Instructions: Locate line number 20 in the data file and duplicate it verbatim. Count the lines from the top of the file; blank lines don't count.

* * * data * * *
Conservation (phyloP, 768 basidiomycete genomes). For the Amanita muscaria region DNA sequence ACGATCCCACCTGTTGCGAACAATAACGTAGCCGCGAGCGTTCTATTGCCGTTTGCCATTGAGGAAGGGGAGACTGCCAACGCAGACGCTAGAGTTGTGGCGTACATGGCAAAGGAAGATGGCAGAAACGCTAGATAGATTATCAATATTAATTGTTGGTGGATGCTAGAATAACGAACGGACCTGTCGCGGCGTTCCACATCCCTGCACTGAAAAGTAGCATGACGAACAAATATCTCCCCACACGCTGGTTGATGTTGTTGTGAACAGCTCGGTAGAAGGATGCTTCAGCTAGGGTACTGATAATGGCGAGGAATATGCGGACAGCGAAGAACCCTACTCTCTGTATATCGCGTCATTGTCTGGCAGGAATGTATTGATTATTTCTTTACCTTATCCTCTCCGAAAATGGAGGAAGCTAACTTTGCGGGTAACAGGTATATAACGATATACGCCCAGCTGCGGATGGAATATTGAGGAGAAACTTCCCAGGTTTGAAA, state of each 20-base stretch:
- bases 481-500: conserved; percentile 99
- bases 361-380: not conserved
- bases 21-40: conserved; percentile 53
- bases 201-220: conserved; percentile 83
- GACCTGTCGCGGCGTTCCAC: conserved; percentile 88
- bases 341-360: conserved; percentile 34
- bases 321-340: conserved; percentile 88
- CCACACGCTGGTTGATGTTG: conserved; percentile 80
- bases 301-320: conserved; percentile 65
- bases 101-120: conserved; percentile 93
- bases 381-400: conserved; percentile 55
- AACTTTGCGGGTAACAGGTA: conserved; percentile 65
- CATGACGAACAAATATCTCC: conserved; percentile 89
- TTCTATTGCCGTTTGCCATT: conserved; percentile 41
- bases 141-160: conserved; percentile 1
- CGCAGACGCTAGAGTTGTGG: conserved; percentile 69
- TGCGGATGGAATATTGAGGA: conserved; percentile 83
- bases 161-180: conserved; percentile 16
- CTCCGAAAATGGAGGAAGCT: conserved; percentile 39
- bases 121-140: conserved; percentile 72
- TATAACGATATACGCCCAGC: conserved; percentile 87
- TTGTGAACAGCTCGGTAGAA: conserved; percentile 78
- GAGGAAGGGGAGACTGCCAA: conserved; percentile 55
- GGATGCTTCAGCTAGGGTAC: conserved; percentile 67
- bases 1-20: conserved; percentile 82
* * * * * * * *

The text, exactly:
- CTCCGAAAATGGAGGAAGCT: conserved; percentile 39